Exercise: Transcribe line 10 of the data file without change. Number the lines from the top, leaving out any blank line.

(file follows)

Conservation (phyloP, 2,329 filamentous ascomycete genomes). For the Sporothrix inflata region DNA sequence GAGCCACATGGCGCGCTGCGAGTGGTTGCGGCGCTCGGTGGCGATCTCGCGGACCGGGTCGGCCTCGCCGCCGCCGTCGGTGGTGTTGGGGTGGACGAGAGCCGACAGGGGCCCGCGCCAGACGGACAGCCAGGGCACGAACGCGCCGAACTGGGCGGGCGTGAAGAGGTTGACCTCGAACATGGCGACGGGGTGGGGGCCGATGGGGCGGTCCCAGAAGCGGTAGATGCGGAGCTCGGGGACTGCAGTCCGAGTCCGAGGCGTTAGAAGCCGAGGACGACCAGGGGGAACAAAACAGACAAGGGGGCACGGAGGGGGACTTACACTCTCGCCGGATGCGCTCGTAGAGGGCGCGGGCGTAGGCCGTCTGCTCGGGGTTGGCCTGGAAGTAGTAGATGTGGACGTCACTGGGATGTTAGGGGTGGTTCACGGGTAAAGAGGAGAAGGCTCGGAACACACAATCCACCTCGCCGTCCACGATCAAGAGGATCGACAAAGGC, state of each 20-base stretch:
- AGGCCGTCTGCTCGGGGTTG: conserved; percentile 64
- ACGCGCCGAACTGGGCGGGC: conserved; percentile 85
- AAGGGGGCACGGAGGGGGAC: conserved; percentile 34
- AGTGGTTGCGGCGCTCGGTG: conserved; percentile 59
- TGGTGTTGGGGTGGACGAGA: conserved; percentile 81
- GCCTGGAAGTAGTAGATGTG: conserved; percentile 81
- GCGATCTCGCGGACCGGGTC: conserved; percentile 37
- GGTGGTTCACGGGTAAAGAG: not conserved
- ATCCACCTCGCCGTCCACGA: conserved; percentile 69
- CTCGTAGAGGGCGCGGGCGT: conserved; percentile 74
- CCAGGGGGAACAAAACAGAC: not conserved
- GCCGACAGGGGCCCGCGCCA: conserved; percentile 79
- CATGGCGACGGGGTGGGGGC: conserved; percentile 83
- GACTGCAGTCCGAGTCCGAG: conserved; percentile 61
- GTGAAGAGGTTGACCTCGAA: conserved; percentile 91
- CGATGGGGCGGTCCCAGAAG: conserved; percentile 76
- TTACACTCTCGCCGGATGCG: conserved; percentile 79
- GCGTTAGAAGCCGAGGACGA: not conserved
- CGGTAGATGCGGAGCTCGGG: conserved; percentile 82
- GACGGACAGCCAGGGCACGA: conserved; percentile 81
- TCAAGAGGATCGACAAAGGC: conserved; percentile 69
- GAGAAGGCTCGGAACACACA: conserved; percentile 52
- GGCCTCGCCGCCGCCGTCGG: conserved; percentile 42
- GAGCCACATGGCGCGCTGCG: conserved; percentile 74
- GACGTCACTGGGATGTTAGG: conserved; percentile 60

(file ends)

- ATCCACCTCGCCGTCCACGA: conserved; percentile 69